Participants in the newly established Agroforestry demonstration plot (Photo: UNDP/PRRP)

An agro-forestry farming approach introduced in Vanuatu aims to help communities address agricultural risks worsened by extreme weather patterns. 

With Tropical Cyclone Pam impacts still fresh in the minds of many, there is an increasing focus on food security as well as domestic food production to support the resilience of local communities.   

Resilient crop varieties of sweet potato, island cabbage, wild yam, corn and taro have also been integrated into these agro-plots which ensure a steady supply of staple food for subsistence purposes even during prolonged dry periods.   

“With the leadership of the Vanuatu Department of Agriculture Rural Development (DARD) and the Department of Forestry, this farming technique has been introduced across seven different communities in two of the six provinces in Vanuatu”, said Jessie Kampai, Programme Manager with the Vanuatu Live and Learn Environmental Education (LLEE).  

“There are plans to then increase this number to cover other communities in these provinces as well”, said Ms. Kampai.

The combination of these two farming techniques provides arable, forestry and environmental benefits and takes into consideration growing population pressures in limited land spaces. 

“The main benefit of agro-forestry or agrosilviculture (trees with crops) is its ability to be applied to all land types”, said Ms. Anne Marie Sarisets, Shefa Provincial Forest Officer at the Department of Forestry.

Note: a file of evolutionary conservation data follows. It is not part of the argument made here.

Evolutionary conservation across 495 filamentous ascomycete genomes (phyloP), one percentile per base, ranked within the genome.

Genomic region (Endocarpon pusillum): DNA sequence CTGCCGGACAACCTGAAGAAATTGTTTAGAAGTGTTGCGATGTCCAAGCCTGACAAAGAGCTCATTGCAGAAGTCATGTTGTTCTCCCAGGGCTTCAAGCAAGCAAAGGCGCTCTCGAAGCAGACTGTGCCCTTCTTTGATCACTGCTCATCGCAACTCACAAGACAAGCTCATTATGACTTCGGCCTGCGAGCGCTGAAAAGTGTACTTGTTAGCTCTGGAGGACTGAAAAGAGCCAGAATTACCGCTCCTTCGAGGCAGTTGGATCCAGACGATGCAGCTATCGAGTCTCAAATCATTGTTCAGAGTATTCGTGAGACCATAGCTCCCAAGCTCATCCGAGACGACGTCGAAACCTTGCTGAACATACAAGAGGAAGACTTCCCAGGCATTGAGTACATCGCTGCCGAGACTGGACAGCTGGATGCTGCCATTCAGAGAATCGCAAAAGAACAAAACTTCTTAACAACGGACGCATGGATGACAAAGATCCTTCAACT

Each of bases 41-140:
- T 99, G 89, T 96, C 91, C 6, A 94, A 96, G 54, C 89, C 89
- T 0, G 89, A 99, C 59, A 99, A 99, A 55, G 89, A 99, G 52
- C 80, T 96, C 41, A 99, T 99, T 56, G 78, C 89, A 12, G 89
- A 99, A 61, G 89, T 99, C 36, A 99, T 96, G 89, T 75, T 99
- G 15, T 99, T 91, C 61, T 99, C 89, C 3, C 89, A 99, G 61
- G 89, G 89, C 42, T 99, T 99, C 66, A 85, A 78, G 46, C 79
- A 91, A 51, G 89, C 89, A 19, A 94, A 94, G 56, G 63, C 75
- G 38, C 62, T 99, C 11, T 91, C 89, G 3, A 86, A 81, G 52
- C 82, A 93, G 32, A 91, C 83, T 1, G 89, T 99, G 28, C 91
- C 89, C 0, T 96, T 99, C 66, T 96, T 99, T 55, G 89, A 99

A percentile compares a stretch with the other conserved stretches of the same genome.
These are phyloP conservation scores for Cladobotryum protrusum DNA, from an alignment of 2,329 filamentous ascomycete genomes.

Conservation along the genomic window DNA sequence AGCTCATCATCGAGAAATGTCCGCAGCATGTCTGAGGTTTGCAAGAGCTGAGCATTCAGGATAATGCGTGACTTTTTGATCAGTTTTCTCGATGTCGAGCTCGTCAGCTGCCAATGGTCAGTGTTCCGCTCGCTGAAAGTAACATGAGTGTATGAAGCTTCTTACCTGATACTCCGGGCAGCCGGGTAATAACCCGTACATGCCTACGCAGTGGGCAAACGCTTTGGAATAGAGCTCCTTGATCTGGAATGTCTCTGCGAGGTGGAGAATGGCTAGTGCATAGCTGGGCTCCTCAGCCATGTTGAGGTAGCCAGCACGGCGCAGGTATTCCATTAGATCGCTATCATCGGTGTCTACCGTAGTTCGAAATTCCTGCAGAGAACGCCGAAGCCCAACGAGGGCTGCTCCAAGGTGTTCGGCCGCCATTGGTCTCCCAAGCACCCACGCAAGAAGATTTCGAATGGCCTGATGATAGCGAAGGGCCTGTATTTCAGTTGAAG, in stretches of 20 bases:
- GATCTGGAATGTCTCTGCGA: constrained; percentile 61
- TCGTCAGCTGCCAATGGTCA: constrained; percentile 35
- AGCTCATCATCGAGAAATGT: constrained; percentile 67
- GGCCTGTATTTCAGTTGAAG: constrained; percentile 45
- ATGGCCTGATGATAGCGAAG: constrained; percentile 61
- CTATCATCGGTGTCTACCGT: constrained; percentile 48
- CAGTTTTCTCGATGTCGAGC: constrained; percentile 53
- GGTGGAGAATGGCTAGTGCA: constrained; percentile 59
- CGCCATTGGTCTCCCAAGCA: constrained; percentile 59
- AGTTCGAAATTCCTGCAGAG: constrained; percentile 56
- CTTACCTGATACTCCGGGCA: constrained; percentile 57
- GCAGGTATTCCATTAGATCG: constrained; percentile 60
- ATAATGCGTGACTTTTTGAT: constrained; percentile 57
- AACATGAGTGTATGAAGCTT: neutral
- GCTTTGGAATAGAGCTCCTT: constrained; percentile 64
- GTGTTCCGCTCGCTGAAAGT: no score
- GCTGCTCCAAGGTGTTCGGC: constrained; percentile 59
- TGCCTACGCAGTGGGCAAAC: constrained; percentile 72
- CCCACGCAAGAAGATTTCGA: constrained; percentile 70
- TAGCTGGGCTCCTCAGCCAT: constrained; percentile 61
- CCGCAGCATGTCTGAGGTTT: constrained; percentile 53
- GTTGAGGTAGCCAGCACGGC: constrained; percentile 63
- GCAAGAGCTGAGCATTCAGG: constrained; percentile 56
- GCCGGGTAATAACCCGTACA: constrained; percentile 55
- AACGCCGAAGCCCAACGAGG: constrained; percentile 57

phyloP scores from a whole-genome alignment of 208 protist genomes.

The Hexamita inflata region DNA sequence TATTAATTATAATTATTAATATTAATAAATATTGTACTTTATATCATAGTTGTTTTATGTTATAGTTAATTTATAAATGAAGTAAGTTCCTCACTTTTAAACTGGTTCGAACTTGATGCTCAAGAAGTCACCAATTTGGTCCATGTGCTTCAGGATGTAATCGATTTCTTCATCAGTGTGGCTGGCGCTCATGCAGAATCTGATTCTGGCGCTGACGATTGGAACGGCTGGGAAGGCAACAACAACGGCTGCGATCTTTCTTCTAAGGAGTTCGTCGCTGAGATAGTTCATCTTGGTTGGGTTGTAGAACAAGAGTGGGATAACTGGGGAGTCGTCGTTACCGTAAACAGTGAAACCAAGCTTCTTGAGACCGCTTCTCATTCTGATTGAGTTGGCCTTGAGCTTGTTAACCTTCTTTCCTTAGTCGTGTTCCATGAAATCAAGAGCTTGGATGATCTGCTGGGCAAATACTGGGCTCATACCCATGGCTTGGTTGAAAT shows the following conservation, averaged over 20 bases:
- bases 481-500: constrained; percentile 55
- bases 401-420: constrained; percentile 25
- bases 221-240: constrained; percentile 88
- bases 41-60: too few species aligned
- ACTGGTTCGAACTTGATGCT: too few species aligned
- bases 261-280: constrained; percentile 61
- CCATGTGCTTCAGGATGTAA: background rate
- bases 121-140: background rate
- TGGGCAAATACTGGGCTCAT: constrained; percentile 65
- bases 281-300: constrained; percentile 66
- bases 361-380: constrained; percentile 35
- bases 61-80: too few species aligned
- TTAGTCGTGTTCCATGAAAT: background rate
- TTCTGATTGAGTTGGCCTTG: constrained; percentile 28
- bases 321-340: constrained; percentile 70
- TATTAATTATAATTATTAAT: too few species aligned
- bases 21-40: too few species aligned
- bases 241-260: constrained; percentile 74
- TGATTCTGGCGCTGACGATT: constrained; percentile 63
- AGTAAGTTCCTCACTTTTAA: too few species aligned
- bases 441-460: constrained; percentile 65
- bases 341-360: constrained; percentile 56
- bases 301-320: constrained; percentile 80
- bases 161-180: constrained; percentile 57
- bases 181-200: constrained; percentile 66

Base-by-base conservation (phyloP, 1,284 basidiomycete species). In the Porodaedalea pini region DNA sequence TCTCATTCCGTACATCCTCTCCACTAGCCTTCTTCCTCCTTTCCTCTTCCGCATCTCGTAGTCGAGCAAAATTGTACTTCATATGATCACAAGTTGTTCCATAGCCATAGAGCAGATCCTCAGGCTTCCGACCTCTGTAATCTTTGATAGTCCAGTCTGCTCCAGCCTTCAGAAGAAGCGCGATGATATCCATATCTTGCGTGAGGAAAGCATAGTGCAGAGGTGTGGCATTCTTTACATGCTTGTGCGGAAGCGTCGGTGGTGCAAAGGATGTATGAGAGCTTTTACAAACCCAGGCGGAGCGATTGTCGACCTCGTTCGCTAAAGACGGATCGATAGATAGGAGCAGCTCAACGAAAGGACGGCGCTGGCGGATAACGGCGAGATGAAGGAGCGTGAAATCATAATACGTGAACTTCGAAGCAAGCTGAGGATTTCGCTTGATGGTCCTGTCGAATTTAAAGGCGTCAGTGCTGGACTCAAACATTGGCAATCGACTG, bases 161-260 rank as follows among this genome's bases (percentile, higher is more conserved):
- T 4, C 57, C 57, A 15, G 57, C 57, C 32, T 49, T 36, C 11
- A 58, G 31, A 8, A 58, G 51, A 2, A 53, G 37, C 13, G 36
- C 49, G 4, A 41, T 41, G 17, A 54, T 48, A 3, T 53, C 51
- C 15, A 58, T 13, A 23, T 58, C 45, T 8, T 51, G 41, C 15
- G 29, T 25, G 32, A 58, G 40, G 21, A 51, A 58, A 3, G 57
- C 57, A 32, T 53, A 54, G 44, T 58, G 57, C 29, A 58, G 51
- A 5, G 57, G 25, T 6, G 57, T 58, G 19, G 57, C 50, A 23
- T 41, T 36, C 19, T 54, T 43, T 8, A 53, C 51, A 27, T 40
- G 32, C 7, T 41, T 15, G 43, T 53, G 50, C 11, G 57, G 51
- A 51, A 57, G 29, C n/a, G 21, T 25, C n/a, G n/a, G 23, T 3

“The population of Vanuatu is increasing and the availability of land will be an issue if this trend continues.” 

“The integrated approach of agro-forestry allows space for trees and staple root crops to be grown together, without having to be grown and managed in two separate plots”, said Ms. Sarisets 

Certain farming plots have also allowed space for innovation. For example, the agro-forestry farming plot in Paunangisu in North Efate has integrated a resilient rice variety into the demonstration plot. 

“Should the rice variety perform successfully, we should be able to introduce this in other plots around the country”, said Mr. Keith Amos, the North Efate Agriculture Assistant Officer.   

“I would like to thank the facilitators from Live & Learn Environmental Education (LLEE), the Department of Forestry and the DARD for organising this training at Paunangisu”, said Ms. Juliet Naviti, a beneficiary of the agro-forestry training. 

“I have learned a lot in this training, some of which was very technical, for example, grafting techniques”, she said. 

Farming communities that have kick started this approach include; Tongoa, Emae, Paunangisu in the Shefa Province, Middlebush in Tanna, Ipota in Erromango as well as Port Patrick on Aneityum in Tafea Province.

“Agricultural crops planted alongside trees provide additional benefits such as; preventing soil erosion, wind breakers, ensuring proper drainage, sequestering carbon and also allows for more diverse crops to be grown in the same plot”, said Ms. Kampai. 

The integration of the agro-forestry approach is being led by the Vanuatu Government’s DARD, Department of Forestry and supported by regional partners from the Pacific Communities (SPC) and the Australian Government-funded Pacific Risk Resilience Programme implemented in partnership between the United Nations Development Programme (UNDP) and international environmental non-government organisation, LLEE.  

Contact information

UNDP PRRP Communications Associate, Jone Tuiipelehaki Raqauqau, tel: (679) 3227552, email:

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